Miter Saw vs Radial Arm Saw – Which One Is Better?

miter saw vs radial arm saw

Cutting is as essential for construction as hammering and drilling, so having the right tool for the job makes a big difference in effectiveness, efficiency, professional work, and sound assembly. However, when it comes to cutting there are lots of choices of what to work with. There are plenty of automatic blade tools as well, so which saw works better for larger jobs?

Two saws come into mind right away for wood construction professionals: the radial arm saw vs miter saw. That said, they are not the same, and both the radial saw vs miter provide very different advantages for how they work and what can be cut with them.

As a beginner builder and woodworker, it’s very easy to confuse the Radial Arm saw vs Miter saw together as power tools. After all, they both work on a table and have very easy, effective ability in cutting wood and other building materials. That said, the woodworking job is often the dictator of the tools that need to be used, not the other way around. For general woodworking construction, miter saws are probably the best general saw approach for a majority of work. It has a higher safety aspect in operation, and provides every major angle needed in cutting, and it can be quick, precise and easy to work with as a power tool. That said, Miter saws don’t do well with big wood pieces. The Radial saw can cut stronger and becomes the master power tool in this regard, often working better for larger pieces that also need precise cutting in an efficient manner as well. Here’s how the two work out in woodworking practice.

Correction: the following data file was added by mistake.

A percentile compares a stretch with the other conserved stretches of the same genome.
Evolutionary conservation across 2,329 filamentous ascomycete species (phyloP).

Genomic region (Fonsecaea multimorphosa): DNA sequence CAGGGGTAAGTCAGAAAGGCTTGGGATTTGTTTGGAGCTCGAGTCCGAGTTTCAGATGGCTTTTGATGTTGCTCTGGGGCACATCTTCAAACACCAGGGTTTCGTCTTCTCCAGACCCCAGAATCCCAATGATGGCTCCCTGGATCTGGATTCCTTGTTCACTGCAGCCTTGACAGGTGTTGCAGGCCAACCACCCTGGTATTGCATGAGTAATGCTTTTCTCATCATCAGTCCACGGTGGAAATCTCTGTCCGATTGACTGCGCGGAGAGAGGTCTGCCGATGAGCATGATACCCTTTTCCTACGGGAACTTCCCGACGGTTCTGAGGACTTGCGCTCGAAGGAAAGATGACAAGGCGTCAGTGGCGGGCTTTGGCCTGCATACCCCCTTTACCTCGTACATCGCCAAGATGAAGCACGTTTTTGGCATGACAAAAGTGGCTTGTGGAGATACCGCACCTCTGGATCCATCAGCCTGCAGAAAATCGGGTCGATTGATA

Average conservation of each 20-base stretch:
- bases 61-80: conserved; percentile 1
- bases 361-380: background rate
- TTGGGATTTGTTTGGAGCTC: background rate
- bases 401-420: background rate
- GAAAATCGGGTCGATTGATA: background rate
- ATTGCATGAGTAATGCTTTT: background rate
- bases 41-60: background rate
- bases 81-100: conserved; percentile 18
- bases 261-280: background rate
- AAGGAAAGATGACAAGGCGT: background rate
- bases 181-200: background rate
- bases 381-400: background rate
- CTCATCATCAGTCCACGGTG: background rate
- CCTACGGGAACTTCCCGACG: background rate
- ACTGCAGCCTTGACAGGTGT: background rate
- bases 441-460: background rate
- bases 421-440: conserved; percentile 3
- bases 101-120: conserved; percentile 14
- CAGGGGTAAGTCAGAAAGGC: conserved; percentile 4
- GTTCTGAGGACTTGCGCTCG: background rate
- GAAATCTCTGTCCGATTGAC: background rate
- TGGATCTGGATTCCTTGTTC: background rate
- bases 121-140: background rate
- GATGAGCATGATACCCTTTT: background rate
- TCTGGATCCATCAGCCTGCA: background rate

radial arm saw

The Miter Saw

The Miter saw works extremely well for short, quick woodworking cuts that need to be made with different angles. No surprise, Miter saws are a favorite tool for workers who deal with a lot of small size wood pieces that need to be cut frequently different ways. Baseboard and crown molding are great examples of this kind of work. Miter saws sit on a small table, and the miter saw itself rotates in different directions on a circular pattern than can be locked. The saw can also be angled in shallow or deep measurements for different cutting results. Because Miter saws can be controlled with precision, it is ideal for small, delicate cuts that require gentle work versus hard, blunt cuts in wood. Many have found that the Miter saw and its swing arm are excellent for notching, slits, and lots of repeat work, like fence boards. The overall blade diameter on the saw ranges from a small size of 8 inches to larger 12 inch version.

Most Miter saws have a blade guard that surround the blade at all times except when it is directly cutting. The blade guard also helps trap dust creation from a saw as well as keep the spinning blade separate from any exposure to hands or arms. The saw rotation ability also helps the positioning, and the Miter saw is often adjusted, locked in place, cut, and then the saw is repositioned again.

Types of Miter Saws

Miter saws come with three big categories of variation: